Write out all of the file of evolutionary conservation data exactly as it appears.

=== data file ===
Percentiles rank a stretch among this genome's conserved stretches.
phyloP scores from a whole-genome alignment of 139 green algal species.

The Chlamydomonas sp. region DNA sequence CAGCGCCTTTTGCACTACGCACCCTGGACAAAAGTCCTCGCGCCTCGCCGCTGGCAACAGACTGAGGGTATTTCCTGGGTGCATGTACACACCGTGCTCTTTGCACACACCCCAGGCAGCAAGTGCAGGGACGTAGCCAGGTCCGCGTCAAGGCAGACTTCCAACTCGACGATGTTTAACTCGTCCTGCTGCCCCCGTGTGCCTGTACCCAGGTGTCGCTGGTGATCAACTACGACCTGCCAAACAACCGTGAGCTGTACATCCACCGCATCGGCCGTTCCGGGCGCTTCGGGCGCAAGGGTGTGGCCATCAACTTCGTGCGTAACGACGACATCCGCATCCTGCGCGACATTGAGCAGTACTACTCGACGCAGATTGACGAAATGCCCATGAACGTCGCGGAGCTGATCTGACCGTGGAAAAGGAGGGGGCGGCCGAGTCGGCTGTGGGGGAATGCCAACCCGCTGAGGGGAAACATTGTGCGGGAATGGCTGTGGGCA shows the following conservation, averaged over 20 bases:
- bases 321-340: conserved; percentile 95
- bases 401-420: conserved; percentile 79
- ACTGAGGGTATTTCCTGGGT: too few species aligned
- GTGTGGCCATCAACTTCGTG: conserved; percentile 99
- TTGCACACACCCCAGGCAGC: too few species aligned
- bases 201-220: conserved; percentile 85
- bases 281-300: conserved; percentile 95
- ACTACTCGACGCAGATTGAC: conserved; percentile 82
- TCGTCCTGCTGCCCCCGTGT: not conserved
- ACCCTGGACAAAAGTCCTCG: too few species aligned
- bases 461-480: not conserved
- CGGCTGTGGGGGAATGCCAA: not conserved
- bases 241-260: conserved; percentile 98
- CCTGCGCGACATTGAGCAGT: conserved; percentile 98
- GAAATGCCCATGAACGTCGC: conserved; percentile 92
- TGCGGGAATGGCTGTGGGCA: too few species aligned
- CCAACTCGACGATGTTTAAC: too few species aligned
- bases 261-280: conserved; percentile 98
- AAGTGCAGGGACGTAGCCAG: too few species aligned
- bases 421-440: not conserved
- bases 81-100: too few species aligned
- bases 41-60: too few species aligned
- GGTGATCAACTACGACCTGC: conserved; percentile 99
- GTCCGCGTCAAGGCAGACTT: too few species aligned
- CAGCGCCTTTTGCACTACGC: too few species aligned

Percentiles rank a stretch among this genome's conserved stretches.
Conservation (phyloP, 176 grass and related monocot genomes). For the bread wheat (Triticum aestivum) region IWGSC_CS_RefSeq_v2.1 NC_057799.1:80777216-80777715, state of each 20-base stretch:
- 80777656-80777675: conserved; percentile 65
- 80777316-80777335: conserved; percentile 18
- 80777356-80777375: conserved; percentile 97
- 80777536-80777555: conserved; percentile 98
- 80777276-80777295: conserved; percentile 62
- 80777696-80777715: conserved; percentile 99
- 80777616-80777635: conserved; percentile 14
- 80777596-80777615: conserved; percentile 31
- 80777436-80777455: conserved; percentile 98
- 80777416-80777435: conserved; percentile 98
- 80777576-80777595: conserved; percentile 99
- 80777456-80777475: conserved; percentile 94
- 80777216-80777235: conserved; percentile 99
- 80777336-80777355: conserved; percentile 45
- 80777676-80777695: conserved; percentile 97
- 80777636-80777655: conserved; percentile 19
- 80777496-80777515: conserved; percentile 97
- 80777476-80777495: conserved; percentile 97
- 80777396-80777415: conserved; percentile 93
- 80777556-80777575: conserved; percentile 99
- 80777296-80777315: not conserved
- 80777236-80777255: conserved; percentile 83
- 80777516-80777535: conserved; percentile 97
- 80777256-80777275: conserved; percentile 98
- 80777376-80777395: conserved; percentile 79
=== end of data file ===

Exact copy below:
Percentiles rank a stretch among this genome's conserved stretches.
phyloP scores from a whole-genome alignment of 139 green algal species.

The Chlamydomonas sp. region DNA sequence CAGCGCCTTTTGCACTACGCACCCTGGACAAAAGTCCTCGCGCCTCGCCGCTGGCAACAGACTGAGGGTATTTCCTGGGTGCATGTACACACCGTGCTCTTTGCACACACCCCAGGCAGCAAGTGCAGGGACGTAGCCAGGTCCGCGTCAAGGCAGACTTCCAACTCGACGATGTTTAACTCGTCCTGCTGCCCCCGTGTGCCTGTACCCAGGTGTCGCTGGTGATCAACTACGACCTGCCAAACAACCGTGAGCTGTACATCCACCGCATCGGCCGTTCCGGGCGCTTCGGGCGCAAGGGTGTGGCCATCAACTTCGTGCGTAACGACGACATCCGCATCCTGCGCGACATTGAGCAGTACTACTCGACGCAGATTGACGAAATGCCCATGAACGTCGCGGAGCTGATCTGACCGTGGAAAAGGAGGGGGCGGCCGAGTCGGCTGTGGGGGAATGCCAACCCGCTGAGGGGAAACATTGTGCGGGAATGGCTGTGGGCA shows the following conservation, averaged over 20 bases:
- bases 321-340: conserved; percentile 95
- bases 401-420: conserved; percentile 79
- ACTGAGGGTATTTCCTGGGT: too few species aligned
- GTGTGGCCATCAACTTCGTG: conserved; percentile 99
- TTGCACACACCCCAGGCAGC: too few species aligned
- bases 201-220: conserved; percentile 85
- bases 281-300: conserved; percentile 95
- ACTACTCGACGCAGATTGAC: conserved; percentile 82
- TCGTCCTGCTGCCCCCGTGT: not conserved
- ACCCTGGACAAAAGTCCTCG: too few species aligned
- bases 461-480: not conserved
- CGGCTGTGGGGGAATGCCAA: not conserved
- bases 241-260: conserved; percentile 98
- CCTGCGCGACATTGAGCAGT: conserved; percentile 98
- GAAATGCCCATGAACGTCGC: conserved; percentile 92
- TGCGGGAATGGCTGTGGGCA: too few species aligned
- CCAACTCGACGATGTTTAAC: too few species aligned
- bases 261-280: conserved; percentile 98
- AAGTGCAGGGACGTAGCCAG: too few species aligned
- bases 421-440: not conserved
- bases 81-100: too few species aligned
- bases 41-60: too few species aligned
- GGTGATCAACTACGACCTGC: conserved; percentile 99
- GTCCGCGTCAAGGCAGACTT: too few species aligned
- CAGCGCCTTTTGCACTACGC: too few species aligned

Percentiles rank a stretch among this genome's conserved stretches.
Conservation (phyloP, 176 grass and related monocot genomes). For the bread wheat (Triticum aestivum) region IWGSC_CS_RefSeq_v2.1 NC_057799.1:80777216-80777715, state of each 20-base stretch:
- 80777656-80777675: conserved; percentile 65
- 80777316-80777335: conserved; percentile 18
- 80777356-80777375: conserved; percentile 97
- 80777536-80777555: conserved; percentile 98
- 80777276-80777295: conserved; percentile 62
- 80777696-80777715: conserved; percentile 99
- 80777616-80777635: conserved; percentile 14
- 80777596-80777615: conserved; percentile 31
- 80777436-80777455: conserved; percentile 98
- 80777416-80777435: conserved; percentile 98
- 80777576-80777595: conserved; percentile 99
- 80777456-80777475: conserved; percentile 94
- 80777216-80777235: conserved; percentile 99
- 80777336-80777355: conserved; percentile 45
- 80777676-80777695: conserved; percentile 97
- 80777636-80777655: conserved; percentile 19
- 80777496-80777515: conserved; percentile 97
- 80777476-80777495: conserved; percentile 97
- 80777396-80777415: conserved; percentile 93
- 80777556-80777575: conserved; percentile 99
- 80777296-80777315: not conserved
- 80777236-80777255: conserved; percentile 83
- 80777516-80777535: conserved; percentile 97
- 80777256-80777275: conserved; percentile 98
- 80777376-80777395: conserved; percentile 79